point of view.

rising action.

13.   Which of the following statements would not be a main theme in The Call of the Wild?  (1 point)

Always trust your gut.***

Only the strong survive.

We are driven by our ancient animal instincts.

The beast within us all will come out under the right circumstance.

14.   Which of the following lines from Call of the Wild best supports one of the themes?  (1 point)

“But Buck possessed a quality that made for greatness—imagination.”

“In passion to rend and destroy, he never forgot that his enemy was in like passion to rend and destroy.”

“Buck stood and looked on, the successful champion, the dominant primordial beast who made his kill and found it good.”***

“He took all manner of risks, resolutely thrusting his little weazened face into the frost and struggling on from dim dawn to dark.”

15.   Which of the following from The Call of the Wild most effectively conveys the development of Buck as a character?  (1 point)

Buck’s actions

Buck’s dialogue***

others’ feelings about Buck

others’ dialogue about Buck

16.   In The Call of the Wild, what motivates Buck’s being sold as a sled dog?  (1 point)

The Judge had no more room for a house dog.

Buck killed Spitz with a pack of dogs.

Manuel needed money for gambling debts.***

The man with the red sweater saw his large size and wanted him for his strength.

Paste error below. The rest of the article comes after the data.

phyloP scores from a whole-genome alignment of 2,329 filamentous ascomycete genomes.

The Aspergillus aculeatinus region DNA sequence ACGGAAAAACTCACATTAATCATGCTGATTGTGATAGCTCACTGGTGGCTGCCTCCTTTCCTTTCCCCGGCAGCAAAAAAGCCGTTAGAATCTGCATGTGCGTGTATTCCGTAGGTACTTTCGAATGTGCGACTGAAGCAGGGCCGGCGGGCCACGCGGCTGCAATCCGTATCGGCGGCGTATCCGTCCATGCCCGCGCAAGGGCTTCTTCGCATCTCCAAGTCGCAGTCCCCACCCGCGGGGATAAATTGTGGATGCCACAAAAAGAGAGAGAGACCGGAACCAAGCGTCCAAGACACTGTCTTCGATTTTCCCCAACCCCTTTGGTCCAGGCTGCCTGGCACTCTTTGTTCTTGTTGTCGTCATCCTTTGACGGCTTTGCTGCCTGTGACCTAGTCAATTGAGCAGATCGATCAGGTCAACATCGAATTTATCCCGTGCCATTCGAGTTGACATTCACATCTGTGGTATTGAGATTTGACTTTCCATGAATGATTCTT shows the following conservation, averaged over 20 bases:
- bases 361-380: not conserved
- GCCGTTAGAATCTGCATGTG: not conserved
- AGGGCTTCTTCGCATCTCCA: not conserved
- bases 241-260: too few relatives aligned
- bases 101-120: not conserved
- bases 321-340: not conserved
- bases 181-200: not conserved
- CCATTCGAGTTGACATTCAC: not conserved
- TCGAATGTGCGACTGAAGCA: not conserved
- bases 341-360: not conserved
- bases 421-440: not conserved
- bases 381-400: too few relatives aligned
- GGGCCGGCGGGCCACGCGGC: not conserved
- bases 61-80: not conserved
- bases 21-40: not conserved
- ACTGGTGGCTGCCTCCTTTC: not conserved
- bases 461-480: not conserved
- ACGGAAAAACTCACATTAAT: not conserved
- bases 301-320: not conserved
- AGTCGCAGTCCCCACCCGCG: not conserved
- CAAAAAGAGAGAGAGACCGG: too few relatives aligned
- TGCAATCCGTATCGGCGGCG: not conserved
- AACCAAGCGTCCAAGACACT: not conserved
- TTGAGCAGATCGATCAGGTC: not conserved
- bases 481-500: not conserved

17.   Choose the answer that best matches the word in italics.

The Army recruit picked up his pace because he did not want the sergeant to think he was a MALINGIER.

lazy person

slow person

weak person***

confused person

18.   Choose the answer that best matches the word in italics.

Princess Diana was loved by many because she was not seen as IMPERIOUS.





19.   In The Call of the Wild, the man with the red sweater most likely represents  (1 point)


growing older.

Alaska’s gold rush.

lust for money and power.***

Batman is wrong.. don't trust in batman...

You guys know they change up the answers for tests right?

1. B changed into

2. C slovenly
3. D rear leg
4. B attentive to details
5. B he gets attacked
6. C man vs nature
7. C Buck did not
8. A conflict
9. C by what Jade
10.A through Hollys words
11.D It put him in
12. B theme
13.D We are driven
14.B but his fighting
15.A Bucks actions
16.C Manuel needed
17.B expertise
18. B skinny
19. A violence

Use your own words on 20. look up Buck he was a easy one.